7 December saw the launch of our new book, More from Our Village of Spencers Wood, in St Michael’s Church. Wine and nibbles were served, including cheese provided by Village Maid Dairies. Mary Wheway got the proceedings off to a flying start by introducing the group and then Prof. Richard Hoyle gave a short talk on the village and the writing of its story, emphasising that though no king or queen has ever slept in Spencers Wood, it still has an interesting history. The book traces the making of the Spencers Wood we know: it tells the history of the ordinary people who have lived here and shaped the village. Richard reminded the audience that the writing of history is never done and requested anyone who has any documents, photos etc that relate to the history of the village to get in touch with us (firstname.lastname@example.org).
Jeannie Brice then presented our guest, Rev. Marion Pyke, with the first copy of the book and Marion said a few words about growing up in the village, and how strong her ties have been with it. As readers of the book will know, the blacksmith’s smithy features largely in Marion’s memories of her childhood, and after the presentation, Marion fell into conversation with the blacksmith’s son, Mr Doug Double, and they discovered to their mutual delight that they had both been born in the same house, Westview.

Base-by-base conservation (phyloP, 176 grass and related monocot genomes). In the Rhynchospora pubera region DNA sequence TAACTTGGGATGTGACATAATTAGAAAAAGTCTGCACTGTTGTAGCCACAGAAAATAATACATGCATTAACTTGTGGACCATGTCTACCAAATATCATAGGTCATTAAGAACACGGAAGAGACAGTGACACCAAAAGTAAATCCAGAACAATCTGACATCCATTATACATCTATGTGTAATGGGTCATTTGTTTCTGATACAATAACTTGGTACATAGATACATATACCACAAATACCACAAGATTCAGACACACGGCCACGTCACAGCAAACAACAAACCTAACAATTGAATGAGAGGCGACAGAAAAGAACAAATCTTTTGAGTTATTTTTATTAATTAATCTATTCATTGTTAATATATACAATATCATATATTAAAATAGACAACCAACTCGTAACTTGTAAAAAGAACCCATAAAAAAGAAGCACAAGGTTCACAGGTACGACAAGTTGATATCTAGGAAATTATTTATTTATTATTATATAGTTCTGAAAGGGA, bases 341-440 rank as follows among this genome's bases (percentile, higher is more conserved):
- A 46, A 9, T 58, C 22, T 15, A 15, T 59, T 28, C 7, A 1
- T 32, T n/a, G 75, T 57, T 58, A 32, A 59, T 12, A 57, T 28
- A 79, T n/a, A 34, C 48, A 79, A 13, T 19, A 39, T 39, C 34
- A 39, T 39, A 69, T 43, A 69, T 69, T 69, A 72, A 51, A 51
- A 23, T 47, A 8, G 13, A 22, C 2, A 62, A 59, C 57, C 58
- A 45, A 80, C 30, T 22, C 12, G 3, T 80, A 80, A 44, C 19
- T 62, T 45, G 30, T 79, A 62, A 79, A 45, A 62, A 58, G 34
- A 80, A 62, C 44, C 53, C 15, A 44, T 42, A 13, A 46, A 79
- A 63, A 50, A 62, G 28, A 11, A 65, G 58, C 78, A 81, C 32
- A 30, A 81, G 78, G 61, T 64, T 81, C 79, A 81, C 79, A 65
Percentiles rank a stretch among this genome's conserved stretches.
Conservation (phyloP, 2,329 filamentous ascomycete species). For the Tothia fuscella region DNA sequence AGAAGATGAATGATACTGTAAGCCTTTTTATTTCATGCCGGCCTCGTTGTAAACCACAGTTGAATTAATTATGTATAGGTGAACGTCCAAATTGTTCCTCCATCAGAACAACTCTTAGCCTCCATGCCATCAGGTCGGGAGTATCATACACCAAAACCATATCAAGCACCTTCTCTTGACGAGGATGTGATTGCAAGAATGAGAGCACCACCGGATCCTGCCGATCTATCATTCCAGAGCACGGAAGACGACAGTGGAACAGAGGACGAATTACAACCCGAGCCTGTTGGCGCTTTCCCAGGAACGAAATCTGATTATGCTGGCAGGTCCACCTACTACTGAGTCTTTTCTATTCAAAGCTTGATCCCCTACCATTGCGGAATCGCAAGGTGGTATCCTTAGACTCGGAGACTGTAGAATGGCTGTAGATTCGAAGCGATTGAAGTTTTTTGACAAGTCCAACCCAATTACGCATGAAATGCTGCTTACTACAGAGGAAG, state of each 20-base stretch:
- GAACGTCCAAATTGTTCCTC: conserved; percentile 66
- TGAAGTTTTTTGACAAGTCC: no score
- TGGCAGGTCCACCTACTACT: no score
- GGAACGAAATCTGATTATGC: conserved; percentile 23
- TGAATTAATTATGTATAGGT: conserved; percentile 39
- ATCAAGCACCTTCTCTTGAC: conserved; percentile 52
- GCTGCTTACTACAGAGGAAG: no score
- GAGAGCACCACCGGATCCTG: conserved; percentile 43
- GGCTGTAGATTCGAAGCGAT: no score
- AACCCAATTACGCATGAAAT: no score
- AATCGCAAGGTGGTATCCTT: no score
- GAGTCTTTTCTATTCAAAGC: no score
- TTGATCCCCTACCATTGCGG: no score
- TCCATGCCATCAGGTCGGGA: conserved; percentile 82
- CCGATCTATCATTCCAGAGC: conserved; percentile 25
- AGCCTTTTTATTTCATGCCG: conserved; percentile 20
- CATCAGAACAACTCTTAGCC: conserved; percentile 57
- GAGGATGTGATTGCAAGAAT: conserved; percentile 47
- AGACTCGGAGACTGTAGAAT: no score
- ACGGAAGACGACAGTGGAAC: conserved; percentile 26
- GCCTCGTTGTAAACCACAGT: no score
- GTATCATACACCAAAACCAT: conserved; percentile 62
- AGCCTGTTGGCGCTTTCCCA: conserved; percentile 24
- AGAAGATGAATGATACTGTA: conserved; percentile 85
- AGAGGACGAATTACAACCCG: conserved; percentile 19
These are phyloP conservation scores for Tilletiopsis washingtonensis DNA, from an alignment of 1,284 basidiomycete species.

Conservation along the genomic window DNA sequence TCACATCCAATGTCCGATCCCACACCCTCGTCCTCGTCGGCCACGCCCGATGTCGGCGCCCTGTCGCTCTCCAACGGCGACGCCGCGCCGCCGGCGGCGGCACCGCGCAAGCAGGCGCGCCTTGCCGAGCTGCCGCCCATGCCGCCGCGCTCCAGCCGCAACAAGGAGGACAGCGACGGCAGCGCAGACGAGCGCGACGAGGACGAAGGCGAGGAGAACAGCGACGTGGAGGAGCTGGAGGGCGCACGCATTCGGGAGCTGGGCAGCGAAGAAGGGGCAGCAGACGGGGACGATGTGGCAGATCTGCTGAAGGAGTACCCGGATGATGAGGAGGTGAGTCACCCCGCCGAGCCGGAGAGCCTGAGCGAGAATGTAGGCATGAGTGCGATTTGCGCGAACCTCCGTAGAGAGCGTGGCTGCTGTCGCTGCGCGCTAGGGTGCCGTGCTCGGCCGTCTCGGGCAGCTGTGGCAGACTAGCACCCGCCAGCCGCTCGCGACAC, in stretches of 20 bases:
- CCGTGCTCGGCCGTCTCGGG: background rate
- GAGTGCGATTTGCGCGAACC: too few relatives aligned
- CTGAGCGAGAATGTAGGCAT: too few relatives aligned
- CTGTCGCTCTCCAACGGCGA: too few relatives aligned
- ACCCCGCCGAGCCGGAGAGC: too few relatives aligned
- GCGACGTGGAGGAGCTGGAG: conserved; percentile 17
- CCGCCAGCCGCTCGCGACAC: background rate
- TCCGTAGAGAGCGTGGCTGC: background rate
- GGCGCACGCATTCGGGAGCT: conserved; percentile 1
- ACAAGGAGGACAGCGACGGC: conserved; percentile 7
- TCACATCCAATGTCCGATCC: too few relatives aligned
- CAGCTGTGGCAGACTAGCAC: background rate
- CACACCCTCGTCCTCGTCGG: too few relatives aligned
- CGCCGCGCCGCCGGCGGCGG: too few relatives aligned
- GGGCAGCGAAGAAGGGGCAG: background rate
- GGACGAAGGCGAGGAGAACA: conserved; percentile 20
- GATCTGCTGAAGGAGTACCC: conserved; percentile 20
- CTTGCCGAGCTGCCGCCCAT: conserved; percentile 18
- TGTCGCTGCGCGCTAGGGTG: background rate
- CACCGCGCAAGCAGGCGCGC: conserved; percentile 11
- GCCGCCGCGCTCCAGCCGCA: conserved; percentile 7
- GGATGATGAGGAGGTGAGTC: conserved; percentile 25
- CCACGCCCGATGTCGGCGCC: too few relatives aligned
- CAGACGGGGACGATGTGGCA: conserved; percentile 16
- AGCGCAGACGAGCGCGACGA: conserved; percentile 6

The evening provided a splendid occasion for launching the book, with events held on the following two days in the Library and the Village Hall and a stall at St Michael’s Fayre on the Saturday. Further events are being planned and the book is on sale in the Post Office, or can be obtained from members of the group, price £13.
Selling the book in Spencers Wood Village Library
The group was also busy in December decorating one of the church windows on the theme of Christmas Boxes. The display included an old wooden box to represent the tradition of presenting servants or tradesmen with ‘Christmas boxes’ containing money or presents on ‘Boxing Day’; a tin box bearing the name Huntley, Boorne and Stevens, which would have contained biscuits made by the Reading company Huntley and Palmer’s; a decorated shoe box, a modern-day idea, containing small and useful items which are donated to various charities to help people in need; and our fourth and final box contained a copy of our new book!
If you still want to get hold of a copy of the “More of the Village” book, they can be found at Spencers Wood Post Office, Three Mile Cross Budgens (within the petrol station) and Henry St. Garden Centre.
Written by Cathy Glover & Lesley Rolph